CHICAGO (AP) — Nights at the museum aren't always as quiet as you'd think. There are parties and corporate events. Sometimes, dozens of kids and their parents are allowed in for one big, fairly sleepless sleepover.
But then the place can go from busy and loud to shadowy and still, almost in an instant. Some people might be spooked.
But not Kate McGroarty.
She grabs her pillow and the quilt her mom made her and heads into the depths of Chicago's Museum of Science and Industry in search of an unusual place to lay her head for the night. It's all part of the adventure — one of the big perks of winning the chance to live in the museum for an entire month.
She has, in her time here, slept in a bunk in a World War II era German submarine. She has somehow managed to make a bed on the museum's huge hamster wheel.
"People always want to know, 'Are you scared?'" she says. "Have you seen any ghosts?" She raises an eyebrow and grins.
The 24-year-old Minnesotan doesn't really believe in spooks — though on this particular night, she's walking at a healthy clip through one of the darker hallways that contains an exhibit of old circus props.
Why mess with clowns at 11:30 at night, right?
Tonight, she's headed to the "Smart Home," an eco-friendly abode on the museum grounds that has everything from heated bamboo floors and electricity provided by solar and wind power to shower tiles made from recycled wine bottles.
She walks up to the master bedroom and spreads the quilt on the bed — "a little piece of home" in this home away from home. A security guard checks in with her once she's moved in. He makes sure all the doors are locked.
"Sleep well," he says as he heads back to the museum's main buildings.
All is quiet, aside from the buzz of cars on nearby Lakeshore Drive.
At the start, McGroarty had little clue what she was getting herself into. Nobody did, really.
This has been a grand experiment even for museum staffers who hatched the plan. They were looking for a new way to market the venerable Chicago institution, and maybe — just maybe — to shed an image that even the museum's CEO acknowledges had gotten a little stodgy.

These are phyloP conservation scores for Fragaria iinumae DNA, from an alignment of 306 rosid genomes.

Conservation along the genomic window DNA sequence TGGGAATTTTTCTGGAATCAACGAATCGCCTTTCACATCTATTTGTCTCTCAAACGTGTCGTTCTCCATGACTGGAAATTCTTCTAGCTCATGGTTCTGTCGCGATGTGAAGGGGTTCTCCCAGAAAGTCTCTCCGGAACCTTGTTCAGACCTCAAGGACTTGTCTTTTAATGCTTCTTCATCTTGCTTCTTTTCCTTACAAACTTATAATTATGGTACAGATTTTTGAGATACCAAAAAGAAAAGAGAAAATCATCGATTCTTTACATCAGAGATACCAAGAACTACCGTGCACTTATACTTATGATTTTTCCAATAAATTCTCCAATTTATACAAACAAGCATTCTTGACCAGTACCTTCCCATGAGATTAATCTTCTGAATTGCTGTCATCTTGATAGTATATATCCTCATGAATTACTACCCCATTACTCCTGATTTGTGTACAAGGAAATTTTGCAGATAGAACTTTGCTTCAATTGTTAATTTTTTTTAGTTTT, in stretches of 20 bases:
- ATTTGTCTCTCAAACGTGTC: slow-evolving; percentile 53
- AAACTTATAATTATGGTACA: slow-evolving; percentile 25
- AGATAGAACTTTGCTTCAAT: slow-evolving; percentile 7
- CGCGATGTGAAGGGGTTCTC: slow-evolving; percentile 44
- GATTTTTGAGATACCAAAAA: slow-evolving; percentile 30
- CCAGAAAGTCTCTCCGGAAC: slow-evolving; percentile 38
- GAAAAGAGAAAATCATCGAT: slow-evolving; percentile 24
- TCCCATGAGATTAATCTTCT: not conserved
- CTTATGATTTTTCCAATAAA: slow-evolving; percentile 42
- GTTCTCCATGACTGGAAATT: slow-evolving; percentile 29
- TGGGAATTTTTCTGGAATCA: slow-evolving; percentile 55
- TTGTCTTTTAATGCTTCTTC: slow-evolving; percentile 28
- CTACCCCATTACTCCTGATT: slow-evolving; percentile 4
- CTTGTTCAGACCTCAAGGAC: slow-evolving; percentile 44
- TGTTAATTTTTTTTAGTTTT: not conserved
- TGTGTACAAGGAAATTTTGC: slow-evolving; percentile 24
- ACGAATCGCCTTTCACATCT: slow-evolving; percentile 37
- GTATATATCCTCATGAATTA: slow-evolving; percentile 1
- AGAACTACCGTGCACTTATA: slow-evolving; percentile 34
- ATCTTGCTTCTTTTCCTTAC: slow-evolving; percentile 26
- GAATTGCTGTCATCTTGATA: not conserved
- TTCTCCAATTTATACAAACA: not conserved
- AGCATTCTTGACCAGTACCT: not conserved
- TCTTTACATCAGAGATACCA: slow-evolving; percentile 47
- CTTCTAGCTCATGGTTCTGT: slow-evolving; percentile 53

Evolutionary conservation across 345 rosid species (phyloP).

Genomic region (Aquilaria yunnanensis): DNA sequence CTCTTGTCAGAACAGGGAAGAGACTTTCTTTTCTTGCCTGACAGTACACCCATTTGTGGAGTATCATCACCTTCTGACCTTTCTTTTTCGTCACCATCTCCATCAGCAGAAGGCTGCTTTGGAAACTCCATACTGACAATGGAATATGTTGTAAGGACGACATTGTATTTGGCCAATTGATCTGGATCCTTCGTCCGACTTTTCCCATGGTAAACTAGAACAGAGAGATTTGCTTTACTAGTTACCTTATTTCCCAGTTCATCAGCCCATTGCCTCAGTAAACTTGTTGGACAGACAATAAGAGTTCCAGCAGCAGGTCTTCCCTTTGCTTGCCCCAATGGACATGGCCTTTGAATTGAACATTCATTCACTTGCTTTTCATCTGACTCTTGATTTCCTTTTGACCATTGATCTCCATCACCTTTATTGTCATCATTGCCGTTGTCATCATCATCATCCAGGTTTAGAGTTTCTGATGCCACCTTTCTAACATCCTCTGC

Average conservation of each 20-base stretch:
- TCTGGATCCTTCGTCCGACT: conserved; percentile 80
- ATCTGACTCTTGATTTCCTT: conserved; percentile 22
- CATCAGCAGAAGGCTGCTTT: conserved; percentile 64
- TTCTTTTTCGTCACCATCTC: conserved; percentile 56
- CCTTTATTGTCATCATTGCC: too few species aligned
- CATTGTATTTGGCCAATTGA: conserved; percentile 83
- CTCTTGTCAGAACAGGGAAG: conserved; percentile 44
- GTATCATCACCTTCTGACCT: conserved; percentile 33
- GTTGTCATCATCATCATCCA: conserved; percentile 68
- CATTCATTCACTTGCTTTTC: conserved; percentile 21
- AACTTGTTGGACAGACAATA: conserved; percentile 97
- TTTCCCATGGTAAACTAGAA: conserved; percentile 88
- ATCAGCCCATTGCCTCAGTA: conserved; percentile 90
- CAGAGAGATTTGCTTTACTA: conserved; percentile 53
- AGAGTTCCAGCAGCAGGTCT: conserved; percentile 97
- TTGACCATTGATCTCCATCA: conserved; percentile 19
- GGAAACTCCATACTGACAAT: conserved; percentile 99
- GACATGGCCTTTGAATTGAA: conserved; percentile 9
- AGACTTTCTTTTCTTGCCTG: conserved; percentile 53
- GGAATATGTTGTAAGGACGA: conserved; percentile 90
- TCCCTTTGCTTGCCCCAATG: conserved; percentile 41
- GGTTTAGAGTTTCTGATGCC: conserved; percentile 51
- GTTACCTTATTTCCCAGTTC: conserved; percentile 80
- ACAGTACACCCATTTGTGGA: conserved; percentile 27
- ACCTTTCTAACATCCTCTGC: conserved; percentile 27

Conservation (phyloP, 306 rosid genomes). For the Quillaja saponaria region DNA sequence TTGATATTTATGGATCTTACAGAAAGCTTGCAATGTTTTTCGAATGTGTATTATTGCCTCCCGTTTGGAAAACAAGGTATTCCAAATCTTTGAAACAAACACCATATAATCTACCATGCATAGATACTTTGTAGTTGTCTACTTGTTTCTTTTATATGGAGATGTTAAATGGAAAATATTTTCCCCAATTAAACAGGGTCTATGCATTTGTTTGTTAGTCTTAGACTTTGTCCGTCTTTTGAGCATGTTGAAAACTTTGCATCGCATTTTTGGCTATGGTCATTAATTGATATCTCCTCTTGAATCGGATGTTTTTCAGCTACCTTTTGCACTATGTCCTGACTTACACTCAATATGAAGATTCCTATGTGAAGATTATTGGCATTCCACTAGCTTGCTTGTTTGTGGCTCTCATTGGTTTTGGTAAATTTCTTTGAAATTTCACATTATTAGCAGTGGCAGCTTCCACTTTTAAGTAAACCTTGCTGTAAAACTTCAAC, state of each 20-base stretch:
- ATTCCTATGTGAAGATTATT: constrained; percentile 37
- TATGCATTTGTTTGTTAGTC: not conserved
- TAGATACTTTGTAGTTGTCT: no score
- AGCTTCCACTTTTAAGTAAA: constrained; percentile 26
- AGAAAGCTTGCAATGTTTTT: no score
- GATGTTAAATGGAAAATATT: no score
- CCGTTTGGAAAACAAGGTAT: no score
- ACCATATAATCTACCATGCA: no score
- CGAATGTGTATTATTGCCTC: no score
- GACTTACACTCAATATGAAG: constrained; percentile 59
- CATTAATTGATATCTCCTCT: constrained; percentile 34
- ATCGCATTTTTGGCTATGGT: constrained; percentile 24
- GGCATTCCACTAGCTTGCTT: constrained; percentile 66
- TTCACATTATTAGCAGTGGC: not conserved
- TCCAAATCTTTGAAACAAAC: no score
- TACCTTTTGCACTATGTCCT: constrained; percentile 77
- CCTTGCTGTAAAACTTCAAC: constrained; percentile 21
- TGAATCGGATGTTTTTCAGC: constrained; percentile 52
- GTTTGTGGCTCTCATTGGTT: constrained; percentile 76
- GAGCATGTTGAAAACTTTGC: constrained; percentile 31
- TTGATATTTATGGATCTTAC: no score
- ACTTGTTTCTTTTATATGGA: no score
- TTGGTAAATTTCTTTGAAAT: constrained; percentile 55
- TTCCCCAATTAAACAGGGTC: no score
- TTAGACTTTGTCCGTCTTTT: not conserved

One of the world's largest science museums, with nearly 14 acres of exhibits, the Museum of Science and Industry is probably best known as home to the Apollo 8 command module, the U-boat submarine, various planes and a train, and a coal mine that has been a permanent exhibit since the museum first opened in 1933.
"People often tell me how they visited the museum when they were children," says David Mosena, the museum's president and CEO. "I always ask them, 'So when was the last time you visited?'"
Too often, he wasn't getting the answer he wanted. Too few had heard about new exhibits, from the Smart Home to "Science Storms," which features a towering simulated tornado. He and his staff wanted to be edgier to attract a younger audience. They wanted to take a chance.
So this summer, they offered the public a chance to take up residence amid the exhibits, and a $10,000 prize.
Five finalists were chosen from about 1,500 applicants. They were screened, poked and prodded. References and backgrounds were checked thoroughly. They even took a test to evaluate their psychological mettle.
McGroarty passed easily. And it helped that as an actress and writer, she communicated well.
The Chicago press and her growing number of fans swarmed around her when she moved in on Oct. 20. She was, said Rob Gallas, the museum's chief marketing officer, "a rock star."
"Yeah, a science rock star," said McGroarty, smiling.
McGroarty has become a human exhibit, on display for the whole world to see, thanks to the frequent updates she posts on Twitter, Facebook and YouTube.
Still, she did not exactly leap at the opportunity to do this. As a kid, she never clicked with science. It took a good 24 hours of thinking about it before she put together her application, a 60-second video and a 500-word essay.
A graduate of Northwestern University's theater program, she has been an actor since she was 10 years old. More recently, though, she's focused on writing plays and directing. Now living on Chicago's North Side, she works side jobs to pay the rent, though she spent some time teaching at a school in the suburbs.
It was the educational part of the museum project that intrigued her — the chance to use her talents to get people excited about learning.
It also fit well with her high-energy personality and the natural curiosity she's had since she was very young, say her parents, who still live in Roseville, Minn., where she grew up.